Posters-at-the-Capitol is a one-day annual event held to educate the Kentucky State Legislators of the importance of its undergraduate research and scholarly work. Student discoveries impact many issues that affect our economy both stateside and globally. The Governor proclaims this day to be Undergraduate Research Day across the Commonwealth thus providing undergraduates the opportunity to showcase at the Kentucky State Capitol building, projects involving cutting-edge research and scholarly achievements. The Governor, members of the General Assembly, and representatives from our students' hometowns are able to engage directly with some of our best scholars. Although considered topics included were only within the sciences at one time, currently all areas of research and scholarly work are showcased at this event. Examples of high-quality student work from our "best and brightest" are abound on this day.
In recent years, the number of undergraduate student applicants has increased twofold, therefore inevitably creating a "competition" to present at Posters-at-the-Capitol. While this is very encouraging for the sustainability of undergraduate research, it has also made the selection process very challenging. Below are general guidelines to assist students, faculty, and administrators in the preparation of an application and in the selection process. Click the flyer for details and registration information.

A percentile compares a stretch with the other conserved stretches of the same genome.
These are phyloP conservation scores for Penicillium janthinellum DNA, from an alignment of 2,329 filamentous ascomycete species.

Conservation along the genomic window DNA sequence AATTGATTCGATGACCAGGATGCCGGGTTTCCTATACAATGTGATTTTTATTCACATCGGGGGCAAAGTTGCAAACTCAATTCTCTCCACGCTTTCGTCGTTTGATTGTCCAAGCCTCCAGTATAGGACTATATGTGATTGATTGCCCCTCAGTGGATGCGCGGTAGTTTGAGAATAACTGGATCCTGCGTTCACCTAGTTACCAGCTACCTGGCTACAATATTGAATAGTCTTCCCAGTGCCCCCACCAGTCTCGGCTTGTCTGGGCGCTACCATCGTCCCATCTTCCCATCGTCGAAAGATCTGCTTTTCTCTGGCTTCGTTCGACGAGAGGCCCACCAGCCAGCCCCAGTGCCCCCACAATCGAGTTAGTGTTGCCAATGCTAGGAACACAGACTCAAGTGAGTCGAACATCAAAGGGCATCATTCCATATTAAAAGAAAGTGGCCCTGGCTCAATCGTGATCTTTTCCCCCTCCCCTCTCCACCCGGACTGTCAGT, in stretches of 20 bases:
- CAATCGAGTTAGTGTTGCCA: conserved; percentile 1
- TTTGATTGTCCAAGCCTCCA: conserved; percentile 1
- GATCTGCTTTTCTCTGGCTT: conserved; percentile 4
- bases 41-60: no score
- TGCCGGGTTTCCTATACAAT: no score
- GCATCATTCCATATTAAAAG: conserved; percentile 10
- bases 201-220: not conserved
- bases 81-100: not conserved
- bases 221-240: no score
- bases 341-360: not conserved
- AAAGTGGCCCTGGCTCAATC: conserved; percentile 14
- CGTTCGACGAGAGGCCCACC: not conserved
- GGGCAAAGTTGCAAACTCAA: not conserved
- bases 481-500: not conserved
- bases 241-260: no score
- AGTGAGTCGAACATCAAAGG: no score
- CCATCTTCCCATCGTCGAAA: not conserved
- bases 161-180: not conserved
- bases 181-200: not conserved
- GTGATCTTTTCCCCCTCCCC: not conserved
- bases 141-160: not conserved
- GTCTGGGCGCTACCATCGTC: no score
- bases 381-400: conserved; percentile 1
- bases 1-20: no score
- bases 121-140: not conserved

Abstracts will be accepted from ALL disciplines. A limited number of poster spaces are awarded to each institution. This number varies depending on the total number of abstracts submitted state-wide each year. An internal selection committee will decide on the number of attendees from UK, based on the list of those accepted by the state-wide committee. Top abstracts from students in good standing will be accepted by an internal review board to represent UK.
An abstract is a concise statement of the major elements of a research project and/or scholarly work. It should contain an introduction; a purpose, objective or hypothesis; results of the project if it is complete; and conclusions drawn from what was learned. Posters-at-the-Capitol requires abstracts to be no more than 250 words. Abstracts should be written in past tense (with the understanding that at the time of submission your work may still be in progress). Avoid technical jargon and define all abbreviations. Use of the term "we" is appropriate, rather than "I".
Posters-at-the-Capitol requires all projects to have results to show. In other words, research projects that are in progress and do not yet have any results, will not be accepted.
References are not included in an abstract. Be sure the abstract is:
Complete: Covers all major parts of the project
Concise: No excess or unnecessary information
Clear: Is readable and well organized
Cohesive: Flows smoothly and is grammatically sound
Seek faculty advisor review and approval of the abstract before submitting.
Each Posters-at-the-Captiol submission requires a faculty endorsement checklist to be submitted separately from the abstract.
Applications will be reviewed by members of the Undergraduate Research Oversight Committee, using a rubric (below) defined for this application. The quantitative assessment provided by this rubric (below), statements from the mentor’s endorsement, and discussions among the faculty reviewers will be considered collectively to determine a final ranking for each application.